And lastly. File this under the category: When it Rains it Pours. Z had an accident at All Stars practice Monday night when a baseball hit him square in the right eye. Massive blood everywhere, Coaches and parents sprang into action, he was driven to the ER, and then Mike was able to take him to an Ophthalmologist. I didn’t find out about this until hours later when he was firmly and safely ensconced at my parents’ house. Luckily, with the help of Nurse Nana, he received TLC, eye drops, super cool sunglasses and lots of love in my absence. For the record, Nana slept on the floor in their room at her house in a sleeping bag that night to make sure he was okay. Further good news is how fast his eye is mending and while baseball practice and games are on hold for him right now (he can’t do any physical activity and nothing that requires moving his head), his vision has improved, the pressure in his eye has improved, and his retina was not affected.  Last night he suited up and stayed in the dugout to cheer his team on. Tonight he’ll do the same.

I can’t express how grateful M and I both are by family and friends in our amazing community who have reached out and let us know they’re thinking about Z – along with the friends who have picked up things, dropped off things, or driven carpools for me when I’ve asked. I’d normally have my Intern handle all of my thank you notes, but all he seems to want to do is nap and watch Real Housewives on TV.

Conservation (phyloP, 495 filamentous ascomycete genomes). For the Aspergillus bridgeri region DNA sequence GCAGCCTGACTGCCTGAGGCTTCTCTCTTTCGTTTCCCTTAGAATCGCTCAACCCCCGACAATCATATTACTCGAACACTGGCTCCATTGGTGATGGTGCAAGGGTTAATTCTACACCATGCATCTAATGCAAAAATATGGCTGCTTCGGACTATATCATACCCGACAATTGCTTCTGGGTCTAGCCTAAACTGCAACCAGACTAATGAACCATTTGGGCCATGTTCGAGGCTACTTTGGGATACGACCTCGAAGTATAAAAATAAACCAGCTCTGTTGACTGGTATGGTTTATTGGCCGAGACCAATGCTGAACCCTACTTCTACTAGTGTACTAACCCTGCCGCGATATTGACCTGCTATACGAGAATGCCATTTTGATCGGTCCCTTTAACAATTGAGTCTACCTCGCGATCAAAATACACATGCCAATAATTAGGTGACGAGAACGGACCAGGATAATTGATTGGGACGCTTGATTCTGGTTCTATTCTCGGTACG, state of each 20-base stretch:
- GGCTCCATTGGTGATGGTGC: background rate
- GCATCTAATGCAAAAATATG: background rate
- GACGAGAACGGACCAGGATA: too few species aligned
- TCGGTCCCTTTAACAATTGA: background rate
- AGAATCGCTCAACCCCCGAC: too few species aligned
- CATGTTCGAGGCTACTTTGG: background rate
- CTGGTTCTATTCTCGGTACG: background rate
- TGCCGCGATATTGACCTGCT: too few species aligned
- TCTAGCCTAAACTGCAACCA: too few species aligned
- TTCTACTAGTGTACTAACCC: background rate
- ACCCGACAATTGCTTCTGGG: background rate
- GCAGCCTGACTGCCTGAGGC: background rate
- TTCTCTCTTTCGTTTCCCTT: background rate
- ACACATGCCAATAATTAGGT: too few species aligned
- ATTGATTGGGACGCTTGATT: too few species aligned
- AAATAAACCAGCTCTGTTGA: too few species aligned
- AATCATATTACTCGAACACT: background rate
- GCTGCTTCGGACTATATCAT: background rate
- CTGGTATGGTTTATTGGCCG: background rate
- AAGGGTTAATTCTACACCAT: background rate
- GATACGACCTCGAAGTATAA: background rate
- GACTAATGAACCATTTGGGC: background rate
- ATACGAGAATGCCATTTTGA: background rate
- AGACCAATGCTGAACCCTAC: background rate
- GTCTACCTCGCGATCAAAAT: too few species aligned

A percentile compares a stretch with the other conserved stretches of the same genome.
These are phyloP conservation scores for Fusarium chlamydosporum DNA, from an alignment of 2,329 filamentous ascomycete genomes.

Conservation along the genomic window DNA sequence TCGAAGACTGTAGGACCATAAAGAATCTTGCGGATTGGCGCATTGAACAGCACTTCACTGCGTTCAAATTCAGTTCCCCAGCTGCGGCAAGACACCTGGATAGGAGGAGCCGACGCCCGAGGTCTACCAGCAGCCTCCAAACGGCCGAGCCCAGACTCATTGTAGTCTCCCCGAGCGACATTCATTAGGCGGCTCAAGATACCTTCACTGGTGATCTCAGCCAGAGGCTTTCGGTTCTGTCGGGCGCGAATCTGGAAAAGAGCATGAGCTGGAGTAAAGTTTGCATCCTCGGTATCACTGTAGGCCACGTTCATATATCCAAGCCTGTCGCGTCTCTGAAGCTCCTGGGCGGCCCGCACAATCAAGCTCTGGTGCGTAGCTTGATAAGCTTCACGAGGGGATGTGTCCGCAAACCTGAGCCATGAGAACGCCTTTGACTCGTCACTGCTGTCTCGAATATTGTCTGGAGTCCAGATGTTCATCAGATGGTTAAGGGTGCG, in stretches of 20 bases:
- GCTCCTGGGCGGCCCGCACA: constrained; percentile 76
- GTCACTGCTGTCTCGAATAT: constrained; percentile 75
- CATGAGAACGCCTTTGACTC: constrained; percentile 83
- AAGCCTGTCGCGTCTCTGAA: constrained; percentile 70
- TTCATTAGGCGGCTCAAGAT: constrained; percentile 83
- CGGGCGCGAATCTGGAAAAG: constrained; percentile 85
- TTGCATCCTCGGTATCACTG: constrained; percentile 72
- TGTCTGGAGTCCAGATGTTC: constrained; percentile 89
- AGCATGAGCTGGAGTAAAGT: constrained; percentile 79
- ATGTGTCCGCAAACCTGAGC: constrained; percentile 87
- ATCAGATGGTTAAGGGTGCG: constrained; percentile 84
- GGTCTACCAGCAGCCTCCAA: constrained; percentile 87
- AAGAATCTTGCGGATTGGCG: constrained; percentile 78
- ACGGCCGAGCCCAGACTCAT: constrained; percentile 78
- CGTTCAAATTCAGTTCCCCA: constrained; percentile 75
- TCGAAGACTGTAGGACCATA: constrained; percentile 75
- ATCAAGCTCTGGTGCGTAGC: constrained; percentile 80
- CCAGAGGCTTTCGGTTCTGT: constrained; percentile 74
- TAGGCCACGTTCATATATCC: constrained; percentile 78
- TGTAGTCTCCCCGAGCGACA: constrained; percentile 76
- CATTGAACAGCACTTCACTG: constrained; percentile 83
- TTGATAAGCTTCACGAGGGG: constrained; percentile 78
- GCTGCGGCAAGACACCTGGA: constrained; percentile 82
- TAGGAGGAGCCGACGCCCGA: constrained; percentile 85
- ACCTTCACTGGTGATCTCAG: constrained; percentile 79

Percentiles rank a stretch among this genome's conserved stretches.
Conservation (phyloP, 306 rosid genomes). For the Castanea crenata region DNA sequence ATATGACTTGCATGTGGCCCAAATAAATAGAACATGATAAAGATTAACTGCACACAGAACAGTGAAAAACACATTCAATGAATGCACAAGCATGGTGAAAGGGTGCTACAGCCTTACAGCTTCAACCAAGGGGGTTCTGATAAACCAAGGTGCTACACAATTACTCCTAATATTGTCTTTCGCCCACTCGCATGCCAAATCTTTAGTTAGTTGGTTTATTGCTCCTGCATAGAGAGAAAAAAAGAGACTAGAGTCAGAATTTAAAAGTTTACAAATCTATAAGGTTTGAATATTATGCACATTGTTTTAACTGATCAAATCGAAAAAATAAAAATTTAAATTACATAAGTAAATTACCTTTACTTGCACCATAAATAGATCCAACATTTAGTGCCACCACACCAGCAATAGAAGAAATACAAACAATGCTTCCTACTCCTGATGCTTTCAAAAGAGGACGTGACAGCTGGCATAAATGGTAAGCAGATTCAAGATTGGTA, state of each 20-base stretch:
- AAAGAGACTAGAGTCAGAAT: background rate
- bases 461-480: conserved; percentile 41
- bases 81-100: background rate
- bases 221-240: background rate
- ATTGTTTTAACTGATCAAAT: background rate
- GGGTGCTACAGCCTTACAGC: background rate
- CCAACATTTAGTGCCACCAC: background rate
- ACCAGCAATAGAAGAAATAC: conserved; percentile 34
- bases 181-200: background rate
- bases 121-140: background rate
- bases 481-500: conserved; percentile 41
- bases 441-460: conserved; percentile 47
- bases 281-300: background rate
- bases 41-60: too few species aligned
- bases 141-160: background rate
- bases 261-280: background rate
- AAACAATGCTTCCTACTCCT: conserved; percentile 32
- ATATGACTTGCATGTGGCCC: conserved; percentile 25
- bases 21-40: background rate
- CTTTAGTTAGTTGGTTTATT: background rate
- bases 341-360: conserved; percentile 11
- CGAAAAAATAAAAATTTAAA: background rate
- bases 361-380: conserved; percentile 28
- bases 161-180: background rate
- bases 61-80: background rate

I think I’ll join him.



5th night free

Watch out people, I’ve nearly hit the ultimate sapphire level at CPMC. They punch my card everytime I come in for surgery. 5 surgeries = an adorbs clear plastic title clutch with swag (with ear plus, face mask and Chapstick!)  I’ve heard a rumor that at 25 they give you a pony!

Hello old friend percoset. It’s kicking in now.:) More surgery Deets tomorrow but can’t get through it now but it went great. Buh bye expanders!


the countdown is on

Funny thing while I’ve been counting down the days until my exchange surgery (June 23rd), the little people in my family have been counting down until the last day of school.  Both share the same nervous anticipation and dreaded excitement.

But what’s interesting to me is how in the last 48 hours since school officially ended, and they each advanced one grade level (6th graders and a 4th grader – how did THIS happen?), they’ve suddenly grown, well, older too.  Exhibit A: C&Z went to their first boy-girl pool party two days ago. As you’d expect, the intel I get from the guys is very minimal. Despite how hard I try to give off the Cool Mom vibe – not being afraid to talk about touchy subjects, letting them pick the music in the car, and singing to said music in the car – I end up giving off the Dorky Mom.